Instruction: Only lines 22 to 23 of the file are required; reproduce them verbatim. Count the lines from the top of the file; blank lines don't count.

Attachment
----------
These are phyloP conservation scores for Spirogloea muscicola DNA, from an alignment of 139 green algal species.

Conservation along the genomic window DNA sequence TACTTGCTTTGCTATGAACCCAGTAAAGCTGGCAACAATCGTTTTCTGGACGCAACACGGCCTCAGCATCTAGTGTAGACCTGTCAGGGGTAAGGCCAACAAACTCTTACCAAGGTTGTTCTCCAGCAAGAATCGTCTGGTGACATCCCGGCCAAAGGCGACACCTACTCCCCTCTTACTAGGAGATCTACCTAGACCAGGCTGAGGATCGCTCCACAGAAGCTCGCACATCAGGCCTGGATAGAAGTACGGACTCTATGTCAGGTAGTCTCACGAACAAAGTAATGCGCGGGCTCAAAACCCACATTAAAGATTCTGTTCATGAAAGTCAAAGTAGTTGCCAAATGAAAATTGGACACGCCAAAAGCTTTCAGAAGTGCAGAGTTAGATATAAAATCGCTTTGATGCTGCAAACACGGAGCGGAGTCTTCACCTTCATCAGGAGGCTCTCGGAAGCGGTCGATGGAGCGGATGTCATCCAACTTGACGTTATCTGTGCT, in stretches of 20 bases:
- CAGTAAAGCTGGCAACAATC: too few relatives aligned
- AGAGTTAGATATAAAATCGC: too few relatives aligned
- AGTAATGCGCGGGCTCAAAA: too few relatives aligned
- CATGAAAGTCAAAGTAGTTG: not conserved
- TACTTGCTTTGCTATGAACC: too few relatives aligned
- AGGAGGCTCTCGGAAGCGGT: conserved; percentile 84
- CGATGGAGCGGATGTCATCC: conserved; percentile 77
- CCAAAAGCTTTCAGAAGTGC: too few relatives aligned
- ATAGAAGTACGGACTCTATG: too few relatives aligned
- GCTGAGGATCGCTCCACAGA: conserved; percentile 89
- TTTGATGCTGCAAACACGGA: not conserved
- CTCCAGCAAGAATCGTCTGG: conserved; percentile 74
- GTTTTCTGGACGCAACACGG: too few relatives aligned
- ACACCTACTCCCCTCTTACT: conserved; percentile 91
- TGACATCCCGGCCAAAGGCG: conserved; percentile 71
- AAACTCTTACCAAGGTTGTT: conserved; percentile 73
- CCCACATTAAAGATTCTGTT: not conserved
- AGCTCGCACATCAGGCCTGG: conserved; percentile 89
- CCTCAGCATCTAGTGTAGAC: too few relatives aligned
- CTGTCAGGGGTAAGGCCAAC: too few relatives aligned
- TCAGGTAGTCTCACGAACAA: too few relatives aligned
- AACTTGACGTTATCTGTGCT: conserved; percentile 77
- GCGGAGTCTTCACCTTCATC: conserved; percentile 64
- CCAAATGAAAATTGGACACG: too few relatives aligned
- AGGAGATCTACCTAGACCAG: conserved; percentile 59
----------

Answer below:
- CTGTCAGGGGTAAGGCCAAC: too few relatives aligned
- TCAGGTAGTCTCACGAACAA: too few relatives aligned